Boost Sales by Sharing Your Expertise (pt 2)

(originally published in Costco Connection Magazine, September 2014)

Know Your Customer 

image_Costco cover-sept 2014There is no single content marketing approach that will work for all businesses. For example, a software company that sells exclusively to online customers might create a blog to boost inbound search engine leads. Conversely, a local moving company might offer a free moving tips e-book to boost the effectiveness of its radio and newspaper advertisements.

Although every business must determine its own strategy, content marketing should always flow from a clear understanding of how customers investigate your products and ser- they validate buying options).

Next, develop buyer personas—general snapshots of people who make purchasing decisions for your products and services. Buyer personas can be based on demographics, job responsibilities or how prospects prefer to receive and consume content. You can research buyer personas by studying your website analytics, analyzing search trends or polling your existing clients and customers.

“Brainstorm with your staff and salespeople about common questions your prospects ask before they ever arrive at your site,” says Scott Benson of Benson SEO, a Washington, D.C.–based inbound marketing consultancy. “Then, build your content marketing strategy around answering these questions. This ensures your content is useful and relevant, and can help smaller companies compete for competitive search terms.”

For example, Toronto-based Costco member inFlow Inventory, an inventory management software company, developed its content strategy around keyword research that showed prospects searched for an “inventory template” before purchasing inventory software. Taking advantage of this insight, the company created a blog post listing downloadable inventory templates. This strategy boosted inFlow’s search rankings and attracted thousands of website visitors who later became customers.

Promote Your Content

To ensure that your content spreads beyond your own website, develop relation- ships with industry websites and influencers, trade associations and journalists who cover your industry. Use your content to earn third- party credibility, grow your brand and expand your network by earning endorsements from sources your prospects trust.

Voices.com in Ontario, Canada, a company that connects businesses with professional voice talent, created an extensive online resource center with free educational webinars, video tutorials, articles and e-books. David Ciccarelli, the company’s co-founder and CEO, credits third-party credibility with landing major clients, such as PBS, Microsoft and the Discovery Channel. “Content marketing is our single most effective source of new business, especially when it’s been mentioned or published on high-profile media sites, including Wall Street Journal and Forbes,” he says.

“Social media can advance your content marketing efforts by connecting content with more people in your target market,” says LinkedIn group product marketing manager Lana Khavinson, who cites how AmeriFirst Home Mortgage uses social media to pro- mote its blog articles, e-books, infographics and videos that help people navigate the home-buying process.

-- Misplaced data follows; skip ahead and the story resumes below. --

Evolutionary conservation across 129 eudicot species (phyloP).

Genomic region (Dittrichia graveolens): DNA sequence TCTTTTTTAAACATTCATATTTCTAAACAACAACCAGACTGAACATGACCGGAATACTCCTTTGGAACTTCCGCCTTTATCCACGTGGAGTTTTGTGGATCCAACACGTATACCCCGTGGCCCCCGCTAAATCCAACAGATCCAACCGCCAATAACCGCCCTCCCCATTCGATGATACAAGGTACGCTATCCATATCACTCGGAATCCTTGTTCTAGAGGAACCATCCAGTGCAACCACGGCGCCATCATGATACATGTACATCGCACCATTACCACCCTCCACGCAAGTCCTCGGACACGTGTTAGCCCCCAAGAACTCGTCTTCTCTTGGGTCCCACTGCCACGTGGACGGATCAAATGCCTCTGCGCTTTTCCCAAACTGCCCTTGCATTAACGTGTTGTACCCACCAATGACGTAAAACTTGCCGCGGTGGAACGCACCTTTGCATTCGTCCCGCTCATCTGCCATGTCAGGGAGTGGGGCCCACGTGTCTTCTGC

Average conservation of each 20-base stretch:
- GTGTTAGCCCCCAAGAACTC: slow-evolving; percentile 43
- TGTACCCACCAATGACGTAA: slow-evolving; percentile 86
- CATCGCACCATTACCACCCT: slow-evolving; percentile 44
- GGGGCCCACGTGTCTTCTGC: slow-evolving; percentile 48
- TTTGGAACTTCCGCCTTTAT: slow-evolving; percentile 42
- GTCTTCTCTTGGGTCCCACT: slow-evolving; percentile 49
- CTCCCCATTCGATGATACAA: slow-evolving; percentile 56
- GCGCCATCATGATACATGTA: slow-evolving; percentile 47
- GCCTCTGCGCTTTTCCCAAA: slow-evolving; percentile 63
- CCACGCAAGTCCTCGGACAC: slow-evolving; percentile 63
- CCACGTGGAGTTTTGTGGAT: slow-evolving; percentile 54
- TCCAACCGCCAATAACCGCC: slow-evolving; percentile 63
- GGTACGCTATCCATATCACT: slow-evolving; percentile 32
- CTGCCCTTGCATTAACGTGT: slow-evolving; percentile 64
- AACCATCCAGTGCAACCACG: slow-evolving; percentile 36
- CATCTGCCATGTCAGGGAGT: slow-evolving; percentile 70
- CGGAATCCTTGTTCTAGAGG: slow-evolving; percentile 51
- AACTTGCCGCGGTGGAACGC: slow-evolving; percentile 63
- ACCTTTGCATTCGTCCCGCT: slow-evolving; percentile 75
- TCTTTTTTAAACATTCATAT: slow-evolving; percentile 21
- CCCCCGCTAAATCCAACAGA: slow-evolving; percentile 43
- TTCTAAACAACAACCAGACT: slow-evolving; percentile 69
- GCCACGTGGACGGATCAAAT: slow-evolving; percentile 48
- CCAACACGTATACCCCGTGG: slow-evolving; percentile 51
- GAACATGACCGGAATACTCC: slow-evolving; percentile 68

“LinkedIn connects us with real estate agents and builders 
who refer their clients
to us for financing,” says
AmeriFirst inbound marketing
specialist Dan Moyle. “Combining con-
tent marketing with social media helped our website go from 3,000 views per month, with virtually no lead conversions, to over 5,000 views per month, with 2.5 percent converting to new customers.”

As consumers increasingly go online to research products and services, it’s imperative that businesses maintain websites with fresh, useful information. However, content marketing should not be viewed as a panacea. It is most effective when integrated into an appropriate marketing mix for your business, which can include search engine optimization, social media, advertising, lead nurturing, strategic partnerships and offline marketing.

“Content marketing is not a silver bullet that will drive your entire marketing program,” says expert Nick Stamoulis of Brick Marketing. “But when approached realistically and strategically, content marketing can boost your website traffic, generate more leads, establish your expertise and lower new-customer acquisition costs. Patience and consistency is key. Content marketing is like brushing your teeth: It should be done on a regular basis and never end.”

Experts agree that content marketing should be approached as a marathon, not a sprint. “Content marketing establishes trust that can lead to sales,” says Sheridan. “But you have to commit for the long haul and not expect instant results. But when you commit to being the most helpful teacher in your industry you can earn attention, loyalty and ultimately more business.”

Boost Sales by Sharing Your Expertise (pt 1)

(originally published in Costco Connection Magazine, September 2014)

image_Costco cover-sept 2014In 2009, Virginia-based River Pools & Spas was hit hard by the recession. The fiberglass-pool company depended on homeowners taking out second mortgages. But when the economy crashed, and orders fell from six a month to two, owner Marcus Sheridan knew he had to get creative. He made a bold move and slashed his $250,000 annual advertising budget and made his company’s online presence his top priority.

Sheridan embraced “content marketing,” transforming his website from an online brochure to a fiberglass-pool information resource. He created and distributed educational content his prospects sought while researching swimming pools online. He answered questions about pools in blog posts, informational videos and a free e-book titled, How to Buy a Swimming Pool the Right Way, From the Right Company, at the Right Price.

Most important, Sheridan changed his mindset from talking about his company to becoming a trusted adviser who put prospects’ needs first. “I used to say, ‘I build fiberglass pools,’ ” recalls Sheridan. “But as a content marketer, that changed to ‘We teach the world about fiberglass pools … and just happen to sell and install them.’ ” To demonstrate his commitment, he wrote a blog post listing the five best pool builders (competitors) in Virginia, and didn’t include himself.

Content marketing saved the company, helping River Pools & Spas become the most trafficked swimming pool company on the Web and one of the largest pool installers in the country. Not only did content marketing increase the company’s search engine traffic, it created prospects who were more likely to become paying customers. “People who consume our content are 80 percent more likely to become customers,” says Sheridan. “Content marketing is now our most effective sales tool.”

Teach, Don’t Sell